A town memoralised in fountains of good memories. Really the only thing missing in way of a memorial is a fountain. I guess one of the benefits of having an expiration date, with a defined ending to a town makes people consider the good things which they put in writing defending their town. Sharing stories of their town to whoever would listen in an effort to save it, would cement a lot of those stories, reminiscing over the good things that happened. It united them. While the site of the town is no more they have preserved a virtual Yallourn. A place of reminiscing and loads of photos, and a community, whilst no longer located in the same space, a vibrant community none-the-less. They have annual reunions.
I should back up for the readers who aren’t in the Latrobe Valley, or wider Gippsland.
Yallourn, the name is a combination of two Gunai-Kurnai words: Yalleen meaning Brown and Lourne meaning Fuel or Fire. The Brown Coal (also known as lignite coal) was the reason for its inception and it’s destruction. This was the second attempt to mine the brown coal in what is now known as the Latrobe Valley. A previous attempt had failed due to the moisture and the NSW black coal being more viable. The part of the process we had the most difficulty with was creating briquettes to fire up the boilers, after a change of management to the Victorian State Government who set up the State Electricity Commission (SEC as it was more commonly known), hiring of some German experts in briquette making Yallourn was born, and there was a future for Yallourn to power the whole state. The power industry and mining created an employment boom, the numbers in the town and surrounding camps grew.
Yallourn was a company town, run by the company to house the workers, and administration. This posed its own challenges. In the 1930’s volunteer community groups had sprung up to help build Yallourn and bring heart and soul, with dancing, bands, and a whole host of other communal activities. The Boulevard was completed as originally planned shortly after world war one, with shops and the theater.
In 1968 there was discussions the town was too costly to maintain, and in 1971 the residents told it would shut down. The residents rallied to save the town, to no avail. By 1981 the town was a ghost town, the last residents remember watching the bones of the town leave on the back of trucks, it wasn’t the same place they’d fought to save. The brick buildings, built with bricks stamped with the towns name on them, where also shipped out as they dismantled buildings and built them elsewhere. A little piece of Yallourn has moved to all corners of the state, a lot of it stayed in the Latrobe Valley, but some of those houses moved far away.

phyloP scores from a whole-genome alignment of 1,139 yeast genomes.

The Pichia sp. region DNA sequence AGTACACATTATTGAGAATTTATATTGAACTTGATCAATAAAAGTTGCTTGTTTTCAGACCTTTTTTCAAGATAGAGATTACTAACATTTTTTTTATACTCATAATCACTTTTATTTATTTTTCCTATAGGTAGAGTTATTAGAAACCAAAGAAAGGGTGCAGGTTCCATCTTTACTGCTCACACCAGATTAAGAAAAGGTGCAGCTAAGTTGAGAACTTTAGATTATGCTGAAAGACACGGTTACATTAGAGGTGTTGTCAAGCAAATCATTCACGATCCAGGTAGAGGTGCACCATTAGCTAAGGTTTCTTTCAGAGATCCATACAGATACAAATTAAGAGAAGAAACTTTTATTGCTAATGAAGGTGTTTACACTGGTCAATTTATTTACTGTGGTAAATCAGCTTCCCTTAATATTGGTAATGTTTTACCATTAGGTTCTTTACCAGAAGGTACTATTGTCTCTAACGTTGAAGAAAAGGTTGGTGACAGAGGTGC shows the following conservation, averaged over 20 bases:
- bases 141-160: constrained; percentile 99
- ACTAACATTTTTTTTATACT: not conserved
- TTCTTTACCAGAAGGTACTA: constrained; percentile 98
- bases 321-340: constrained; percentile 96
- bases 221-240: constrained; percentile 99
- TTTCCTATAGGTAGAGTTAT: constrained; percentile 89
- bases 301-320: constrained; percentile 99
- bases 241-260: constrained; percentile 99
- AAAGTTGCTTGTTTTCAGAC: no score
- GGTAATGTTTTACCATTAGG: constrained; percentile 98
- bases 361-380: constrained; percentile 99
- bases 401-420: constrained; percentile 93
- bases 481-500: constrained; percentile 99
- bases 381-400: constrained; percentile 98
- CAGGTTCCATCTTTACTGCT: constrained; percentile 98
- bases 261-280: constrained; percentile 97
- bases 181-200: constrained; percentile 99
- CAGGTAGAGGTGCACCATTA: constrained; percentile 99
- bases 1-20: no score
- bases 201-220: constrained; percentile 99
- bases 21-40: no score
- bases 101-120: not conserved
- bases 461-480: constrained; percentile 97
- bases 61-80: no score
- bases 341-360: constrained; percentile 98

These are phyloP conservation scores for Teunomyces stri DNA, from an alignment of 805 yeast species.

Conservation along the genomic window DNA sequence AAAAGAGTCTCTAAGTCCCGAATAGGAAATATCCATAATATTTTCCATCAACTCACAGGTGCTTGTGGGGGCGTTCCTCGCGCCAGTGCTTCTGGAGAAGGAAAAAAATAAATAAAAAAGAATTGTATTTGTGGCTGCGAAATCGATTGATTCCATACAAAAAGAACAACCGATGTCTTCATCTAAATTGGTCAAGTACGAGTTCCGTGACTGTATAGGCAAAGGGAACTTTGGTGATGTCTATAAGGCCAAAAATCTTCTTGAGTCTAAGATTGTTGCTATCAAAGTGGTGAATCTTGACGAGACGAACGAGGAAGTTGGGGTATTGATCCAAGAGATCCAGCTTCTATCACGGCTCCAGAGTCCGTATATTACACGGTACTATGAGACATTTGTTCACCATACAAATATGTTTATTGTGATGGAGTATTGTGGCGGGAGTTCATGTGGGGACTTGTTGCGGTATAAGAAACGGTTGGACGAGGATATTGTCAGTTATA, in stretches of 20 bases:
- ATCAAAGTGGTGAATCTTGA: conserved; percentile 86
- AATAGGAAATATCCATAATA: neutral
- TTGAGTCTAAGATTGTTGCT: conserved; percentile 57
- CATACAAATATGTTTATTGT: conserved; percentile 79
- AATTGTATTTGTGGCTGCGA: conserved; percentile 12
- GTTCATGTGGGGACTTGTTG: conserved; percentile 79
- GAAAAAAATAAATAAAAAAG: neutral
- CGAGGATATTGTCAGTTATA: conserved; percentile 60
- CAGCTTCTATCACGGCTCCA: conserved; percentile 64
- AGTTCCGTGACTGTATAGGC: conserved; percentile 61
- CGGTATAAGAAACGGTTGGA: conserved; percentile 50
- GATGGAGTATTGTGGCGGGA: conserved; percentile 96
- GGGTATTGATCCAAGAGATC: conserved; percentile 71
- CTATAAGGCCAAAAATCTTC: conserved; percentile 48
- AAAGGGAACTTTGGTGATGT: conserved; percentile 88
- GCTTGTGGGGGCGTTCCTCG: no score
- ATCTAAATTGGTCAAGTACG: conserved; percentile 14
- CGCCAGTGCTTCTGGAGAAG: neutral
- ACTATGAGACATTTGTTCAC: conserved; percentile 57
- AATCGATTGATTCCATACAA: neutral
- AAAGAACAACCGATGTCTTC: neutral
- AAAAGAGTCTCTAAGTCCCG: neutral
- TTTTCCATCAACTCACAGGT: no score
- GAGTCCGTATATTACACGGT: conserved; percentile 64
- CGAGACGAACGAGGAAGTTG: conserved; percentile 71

Welcome to Little Europe: Displaced Persons and the North Camp by Josef Sestokas
This is an excellent history of the people who migrated and lived in the North Camp. It has history about Yallourn as well, because that was the major employer in the area. This book also looks at immigration policy and how that affected migrants of the North Camp. It describes the conditions from the early settlement of Yallourn and the surrounding camps. I found it an enthralling read and great resource on Yallourn and the Brown Coal Mine (which was the North camp and today is called Yallourn North).
ABC Radio National – The Model Town and the Machine: A history of Yallourn.
I found this really inspiring listening to the accounts told and feelings conveyed throughout.
‘Our Yallourn’ is a wonderful collection of stories from residents of Yallourn with a little bit of an introduction at the start. There are lots of pictures, and the personal recollections are a great record of everyday life in and around Yallourn.
“To Yallourn with Love”
The photos in the header, postcard and broadway are both out of copyright but here is the link to find them at the State Library of Victoria.